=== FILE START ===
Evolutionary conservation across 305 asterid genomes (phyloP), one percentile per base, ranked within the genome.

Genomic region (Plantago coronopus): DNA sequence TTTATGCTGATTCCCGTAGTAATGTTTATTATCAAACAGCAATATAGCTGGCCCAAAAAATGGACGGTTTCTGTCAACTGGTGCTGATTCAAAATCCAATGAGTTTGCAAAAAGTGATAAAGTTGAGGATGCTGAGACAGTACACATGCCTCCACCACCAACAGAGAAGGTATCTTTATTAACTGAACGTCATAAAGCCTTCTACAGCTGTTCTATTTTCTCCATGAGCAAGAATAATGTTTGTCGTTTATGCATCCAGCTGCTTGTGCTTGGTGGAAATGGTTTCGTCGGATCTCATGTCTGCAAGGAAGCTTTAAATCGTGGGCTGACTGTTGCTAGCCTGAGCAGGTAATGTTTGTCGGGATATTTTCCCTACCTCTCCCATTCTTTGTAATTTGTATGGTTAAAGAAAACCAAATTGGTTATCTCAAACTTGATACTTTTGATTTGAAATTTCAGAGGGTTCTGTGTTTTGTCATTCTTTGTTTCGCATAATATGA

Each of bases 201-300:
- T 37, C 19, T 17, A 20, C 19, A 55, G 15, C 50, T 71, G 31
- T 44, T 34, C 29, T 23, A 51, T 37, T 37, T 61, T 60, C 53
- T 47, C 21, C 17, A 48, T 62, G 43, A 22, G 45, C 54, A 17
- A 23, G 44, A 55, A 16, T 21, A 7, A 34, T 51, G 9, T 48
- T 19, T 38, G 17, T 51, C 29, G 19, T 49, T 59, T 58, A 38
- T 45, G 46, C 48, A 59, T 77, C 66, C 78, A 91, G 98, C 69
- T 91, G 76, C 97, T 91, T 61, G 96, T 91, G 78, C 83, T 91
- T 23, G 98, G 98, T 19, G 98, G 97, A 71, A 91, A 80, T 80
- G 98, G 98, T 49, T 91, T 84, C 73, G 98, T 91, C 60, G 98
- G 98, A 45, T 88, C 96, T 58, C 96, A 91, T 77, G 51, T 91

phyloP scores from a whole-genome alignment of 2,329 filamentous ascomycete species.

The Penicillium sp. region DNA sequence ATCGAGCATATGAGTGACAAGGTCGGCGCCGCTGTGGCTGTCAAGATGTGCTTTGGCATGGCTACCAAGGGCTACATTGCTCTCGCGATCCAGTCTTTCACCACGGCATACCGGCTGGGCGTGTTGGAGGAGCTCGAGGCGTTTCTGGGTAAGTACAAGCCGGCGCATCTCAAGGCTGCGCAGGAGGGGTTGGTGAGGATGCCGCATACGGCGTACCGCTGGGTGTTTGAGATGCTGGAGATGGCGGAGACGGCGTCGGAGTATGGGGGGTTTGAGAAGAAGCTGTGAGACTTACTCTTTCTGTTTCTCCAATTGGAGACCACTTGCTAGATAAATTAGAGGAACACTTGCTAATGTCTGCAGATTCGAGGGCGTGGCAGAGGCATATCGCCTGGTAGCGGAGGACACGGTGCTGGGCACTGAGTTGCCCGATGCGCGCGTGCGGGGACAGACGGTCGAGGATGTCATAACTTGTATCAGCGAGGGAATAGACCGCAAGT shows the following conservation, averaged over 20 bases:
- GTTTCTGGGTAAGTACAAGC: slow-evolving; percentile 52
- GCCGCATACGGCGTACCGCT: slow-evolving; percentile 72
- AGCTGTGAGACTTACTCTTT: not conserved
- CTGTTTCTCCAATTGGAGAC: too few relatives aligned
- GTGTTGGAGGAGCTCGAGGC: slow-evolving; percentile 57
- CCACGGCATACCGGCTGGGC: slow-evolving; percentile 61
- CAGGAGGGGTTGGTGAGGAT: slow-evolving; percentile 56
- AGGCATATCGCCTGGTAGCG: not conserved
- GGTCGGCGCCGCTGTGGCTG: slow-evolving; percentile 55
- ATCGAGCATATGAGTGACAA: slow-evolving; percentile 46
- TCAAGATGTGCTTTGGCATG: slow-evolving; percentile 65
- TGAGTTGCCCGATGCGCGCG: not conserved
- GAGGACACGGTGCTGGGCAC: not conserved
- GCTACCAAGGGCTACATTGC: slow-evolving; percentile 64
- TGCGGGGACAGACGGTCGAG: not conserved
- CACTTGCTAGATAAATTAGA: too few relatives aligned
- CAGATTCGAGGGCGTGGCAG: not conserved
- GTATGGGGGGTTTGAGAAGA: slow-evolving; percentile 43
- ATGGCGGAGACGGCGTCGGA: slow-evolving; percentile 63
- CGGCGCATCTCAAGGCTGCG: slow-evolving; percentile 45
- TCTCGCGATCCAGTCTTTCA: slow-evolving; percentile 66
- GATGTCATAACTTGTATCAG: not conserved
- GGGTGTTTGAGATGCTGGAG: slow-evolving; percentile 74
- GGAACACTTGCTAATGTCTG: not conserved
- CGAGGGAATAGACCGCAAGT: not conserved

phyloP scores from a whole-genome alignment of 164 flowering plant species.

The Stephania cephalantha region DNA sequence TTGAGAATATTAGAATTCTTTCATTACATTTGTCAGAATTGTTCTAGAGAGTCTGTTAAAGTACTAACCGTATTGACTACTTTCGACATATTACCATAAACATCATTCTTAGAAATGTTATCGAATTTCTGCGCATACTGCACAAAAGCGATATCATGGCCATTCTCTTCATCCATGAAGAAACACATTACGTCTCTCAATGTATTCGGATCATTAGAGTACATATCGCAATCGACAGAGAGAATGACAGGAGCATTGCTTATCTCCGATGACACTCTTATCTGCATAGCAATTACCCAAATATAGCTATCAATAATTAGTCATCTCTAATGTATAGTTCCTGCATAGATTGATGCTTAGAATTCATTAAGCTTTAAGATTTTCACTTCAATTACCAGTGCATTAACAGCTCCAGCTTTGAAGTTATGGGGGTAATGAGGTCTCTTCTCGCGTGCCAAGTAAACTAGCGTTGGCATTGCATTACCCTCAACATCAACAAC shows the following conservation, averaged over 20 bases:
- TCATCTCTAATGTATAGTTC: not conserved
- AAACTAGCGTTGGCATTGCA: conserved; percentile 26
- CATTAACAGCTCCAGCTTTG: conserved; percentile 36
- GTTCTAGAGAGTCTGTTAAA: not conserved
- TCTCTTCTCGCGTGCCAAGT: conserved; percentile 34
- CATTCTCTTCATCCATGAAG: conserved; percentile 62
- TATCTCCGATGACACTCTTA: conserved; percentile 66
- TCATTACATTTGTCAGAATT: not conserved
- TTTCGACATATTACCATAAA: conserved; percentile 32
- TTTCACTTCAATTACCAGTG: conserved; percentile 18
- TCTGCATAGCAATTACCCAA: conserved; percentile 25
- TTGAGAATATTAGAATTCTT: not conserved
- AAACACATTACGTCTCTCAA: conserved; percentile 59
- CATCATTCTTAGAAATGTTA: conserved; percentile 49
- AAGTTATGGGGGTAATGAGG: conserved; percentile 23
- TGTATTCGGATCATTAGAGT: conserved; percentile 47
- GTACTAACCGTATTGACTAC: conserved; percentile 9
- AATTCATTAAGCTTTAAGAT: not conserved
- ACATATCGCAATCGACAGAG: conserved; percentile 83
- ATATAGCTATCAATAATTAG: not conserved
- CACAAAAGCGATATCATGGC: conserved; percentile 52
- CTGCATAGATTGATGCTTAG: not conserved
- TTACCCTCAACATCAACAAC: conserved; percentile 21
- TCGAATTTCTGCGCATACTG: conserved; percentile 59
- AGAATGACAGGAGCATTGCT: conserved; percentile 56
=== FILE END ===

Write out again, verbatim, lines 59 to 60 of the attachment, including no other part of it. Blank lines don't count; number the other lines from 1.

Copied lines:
- GTACTAACCGTATTGACTAC: conserved; percentile 9
- AATTCATTAAGCTTTAAGAT: not conserved